There has been an astonishing increase in the worldwide use of plastic. Because of poor waste management practices, the environmental burden from the use of plastic has continued to grow. Have you realised what are contained in the personal care products you use daily, and how they impact the environment at large?
There is more to plastic than meets the eye.The pollution of oceans and marine life due to plastic is a global environmental concern and it needs urgent attention. Microbeads are synthetic plastic polymers that can be generally found in facial scrubs, soaps, some toothpastes and other household items. The microbeads are usually between 0.0005 to 1.2 mm wide.
They are not only hazardous to marine species in oceans but they also cause water pollution. These tiny beads of plastic are of great concern: they tend to enter oceans, seas and other water bodies in huge quantities. The difficult part is that they are impossible to remove.
Many of the ingredients present in personal care products contain non degradable polymers. These particles might take hundreds of years to completely decompose. They not only pollute the environment but they also make it difficult for marine animals to survive, feed and regenerate. The plastic composition of these beads never dissolve and create enormous debris. Due to the tiny size of microbead particles, they are not susceptible to treatment processes.
The microbeads are mainly discharged via wastewater. In absence of water treatment facilities, they are directly released to surface water. But the fact that they are small contributes to their presence in fish and inland and coastal habitats. Their presence in fish highlights their presence in the food chain which again harms marine animals. Preventive measures taken at the source will eventually lead to decreasing the burden in the end.
The United Nations Environment Project (UNEP) observed that one of the major solutions to counter the issue of microbeads should be aimed at the source. The United Nations has consistently urged to “Turn the tide against Plastic”. The U.N. report “Plastic in cosmetic” states that plastic ingredients in personal care products are poured down the drain, cannot be collected for recycling, and do not decompose in wastewater treatment facilities.
The amount of plastic ingested by fish becomes a part of the food chain. The people consuming fish will also be consuming microbeads. Nations around the world are taking cognizance of the fact that microbeads are a major threat to the environment. There has been a positive effect with nations taking steps to curb the use of microbeads in major household products around the world.
The US has promulgated the Microbead-Free Waters Act of 2015 which will ensure that microbeads are phased out by the end of 2017 in cosmetic goods. Sweden notified the World Trade Organisation that it will prohibit the sale of plastic particles used for exfoliating or other cleaning purposes. The Government of Canada has decided to take strict action against microbeads and will be following a timeline similar to the United States in banning microbeads.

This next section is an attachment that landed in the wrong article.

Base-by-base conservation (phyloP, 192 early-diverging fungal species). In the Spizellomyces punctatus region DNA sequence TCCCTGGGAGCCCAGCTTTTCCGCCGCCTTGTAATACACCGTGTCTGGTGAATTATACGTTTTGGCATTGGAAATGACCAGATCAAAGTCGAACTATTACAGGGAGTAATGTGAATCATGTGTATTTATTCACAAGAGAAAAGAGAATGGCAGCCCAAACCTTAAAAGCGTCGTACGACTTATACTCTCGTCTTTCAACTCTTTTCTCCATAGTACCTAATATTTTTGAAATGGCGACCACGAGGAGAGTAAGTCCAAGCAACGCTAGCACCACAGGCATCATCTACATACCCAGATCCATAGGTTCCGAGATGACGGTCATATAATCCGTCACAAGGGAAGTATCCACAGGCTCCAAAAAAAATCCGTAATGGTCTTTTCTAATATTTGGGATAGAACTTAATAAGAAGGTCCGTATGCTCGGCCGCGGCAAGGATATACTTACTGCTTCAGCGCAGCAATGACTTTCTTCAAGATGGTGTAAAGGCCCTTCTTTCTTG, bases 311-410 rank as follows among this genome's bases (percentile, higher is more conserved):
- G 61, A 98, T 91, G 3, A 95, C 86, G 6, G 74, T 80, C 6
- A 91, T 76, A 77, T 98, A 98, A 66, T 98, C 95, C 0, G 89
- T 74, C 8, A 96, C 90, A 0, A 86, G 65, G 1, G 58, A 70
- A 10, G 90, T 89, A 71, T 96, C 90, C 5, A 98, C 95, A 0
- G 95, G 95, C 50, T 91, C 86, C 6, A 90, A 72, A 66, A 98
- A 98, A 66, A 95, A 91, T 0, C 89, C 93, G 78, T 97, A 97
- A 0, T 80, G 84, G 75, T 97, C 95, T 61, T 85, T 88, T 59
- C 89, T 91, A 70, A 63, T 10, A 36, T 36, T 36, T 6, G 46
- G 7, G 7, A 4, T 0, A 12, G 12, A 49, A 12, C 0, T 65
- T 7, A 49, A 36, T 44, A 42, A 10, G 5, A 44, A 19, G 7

The legislations should focus on the microbeads that escape wastewater treatment techniques. These legislations will play a leading role in phasing out the use of microbeads in personal care products. The plastic particles that consist of only naturally occurring polymers and that have not been chemically modified are an exception. It is possible to replace these plastic beads with natural alternatives. These alternatives must biodegrade quickly and not harm marine life.
There should be a shift towards using cleaner techniques of production and ensuring that environmental considerations drive production decisions. This is the perfect time for the nations of the world to take inspiration from those countries that have already taken steps to ban microbeads.
Microbeads have a severe impact on human health, marine biology and the food chain. There should ideally be a complete ban on synthetic plastic microbeads from all cosmetics and all other personal care products. This will not only protect marine biology but will ensure that the water bodies are not stuffed with plastic.
It is of utmost importance for all the stakeholders involved to ensure a response focusing on waste prevention, environmental impact and inhibiting pollution at the source. The aim is to ensure that the least amount of plastic is washed down the drain on a regular basis.
(The writers are, respectively, a recent graduate and a professor of law at the Jindal Global Law School, Sonipat.)